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Co-creation and prototyping in museums: Concepts and practical examples



ReInHerit Project

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About this webinar:

Ever wondered what co-creation actually means and how it can be applied in a museum context? Have you heard of prototyping in museums?

Nowadays museums are increasingly seen as places of experience and dialogue. They are multi-voiced, story-oriented, open for provocation and reflection. To stay relevant and engaging museums need to innovate and have a visitor-centred approach. Developing new services and products that appeal to your visitors is vital to retain and increase visitor volumes, whilst enabling a meaningful experience. Oftentimes, though, a lack of resources is a hindrance. Development work is regarded as expensive but, is it really? This is where co-creation comes into the picture. In an environment of change and reflection co-creation is an apt, and surprisingly affordable tool to use when developing new museum products and services. 

The aim of this webinar is to delve into how co-creation can be used in developing permanent and temporary exhibitions. A particular focus will be on the usefulness of prototyping as a vital part of the co-creation process. Why is it useful to prototype? What do museums gain from engaging in prototyping? What do you need to start prototyping?

Concept and Experience Designer Ines Montalvao will provide answers to these questions and tell us stories about co-creation processes she has been working on in museums around the world. Webinar co-facilitator Susanne Ådahl, Researcher in the ReInHerit project based at Arcada University of Applied Sciences will engage in a dialogue with Ines to deepen these important questions of museum development work.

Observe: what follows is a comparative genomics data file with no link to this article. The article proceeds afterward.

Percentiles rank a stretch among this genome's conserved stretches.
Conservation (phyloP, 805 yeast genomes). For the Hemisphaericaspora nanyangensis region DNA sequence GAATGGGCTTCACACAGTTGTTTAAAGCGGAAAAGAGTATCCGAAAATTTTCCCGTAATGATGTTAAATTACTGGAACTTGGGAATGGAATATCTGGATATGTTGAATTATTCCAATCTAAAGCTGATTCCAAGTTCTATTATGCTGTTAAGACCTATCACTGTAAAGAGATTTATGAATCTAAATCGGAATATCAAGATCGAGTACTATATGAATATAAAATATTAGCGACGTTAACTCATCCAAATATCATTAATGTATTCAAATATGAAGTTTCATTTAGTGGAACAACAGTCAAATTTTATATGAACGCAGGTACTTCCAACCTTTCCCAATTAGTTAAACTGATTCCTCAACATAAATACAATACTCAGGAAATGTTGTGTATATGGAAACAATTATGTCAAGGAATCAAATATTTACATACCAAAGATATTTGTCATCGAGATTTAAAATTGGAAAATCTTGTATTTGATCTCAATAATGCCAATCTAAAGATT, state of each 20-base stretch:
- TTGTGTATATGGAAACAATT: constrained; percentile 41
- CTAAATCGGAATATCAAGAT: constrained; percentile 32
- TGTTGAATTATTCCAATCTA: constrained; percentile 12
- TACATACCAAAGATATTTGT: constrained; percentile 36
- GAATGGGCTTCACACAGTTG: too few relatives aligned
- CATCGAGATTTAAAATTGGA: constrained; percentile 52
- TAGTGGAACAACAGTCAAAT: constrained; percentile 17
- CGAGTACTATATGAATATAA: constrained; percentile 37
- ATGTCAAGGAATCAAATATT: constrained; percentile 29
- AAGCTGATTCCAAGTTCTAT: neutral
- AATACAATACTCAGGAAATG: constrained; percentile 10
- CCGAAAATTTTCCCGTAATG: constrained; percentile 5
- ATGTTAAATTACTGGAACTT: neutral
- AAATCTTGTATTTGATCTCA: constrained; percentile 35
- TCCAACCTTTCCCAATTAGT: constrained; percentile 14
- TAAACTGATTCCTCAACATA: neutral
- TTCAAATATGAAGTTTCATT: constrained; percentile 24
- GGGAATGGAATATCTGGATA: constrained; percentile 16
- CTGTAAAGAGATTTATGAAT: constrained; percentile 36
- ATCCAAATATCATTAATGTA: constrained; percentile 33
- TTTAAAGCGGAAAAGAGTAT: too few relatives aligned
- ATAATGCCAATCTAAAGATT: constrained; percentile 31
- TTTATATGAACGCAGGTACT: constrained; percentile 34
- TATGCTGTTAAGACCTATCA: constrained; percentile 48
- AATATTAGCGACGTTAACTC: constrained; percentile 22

Co-creation and prototyping in museums: Concepts and practical examples

Co-creation and prototyping in museums: Concepts and practical examples


Susanne Ådahl has a PhD in Social Anthropology from the University of Helsinki and has studied Service Design at the University of Lapland. She works as a researcher and lecturer in Cultural Heritage issues and Service Design at Arcada University of Applied Sciences, which is one of the partners of the ReInHerit project. In the ReInHerit project she has been responsible for conducting primary research on the needs of museum professionals and the cultural heritage sector. She has previously worked as a researcher at the Helinä Rautavaara Ethnographic Museum in Espoo, Finland. Her research interest include gift theory, performance theory, science and technology studies, future heritage and human-robot interaction in museums. 

Ines Montalvao (PT) has demonstrated experience working in museums and science centres as an exhibition designer. She is based in Helsinki since 2017, where she has worked with concept & experience design in Heureka, the Finnish Science Centre, as a freelancer in international projects with museum exhibitions, and currently as the experience designer responsible for content co-creation in a citizen science and art project at the Finnish Meteorological Institute. With a degree in Biology and a passion for Art, she combines both, exploring cross-disciplinary approaches, storytelling, illustration and innovative ways to create meaningful experiences.

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This project has received funding from the European Union’s Horizon 2020 research and innovation programme under grant agreement No 101004545.

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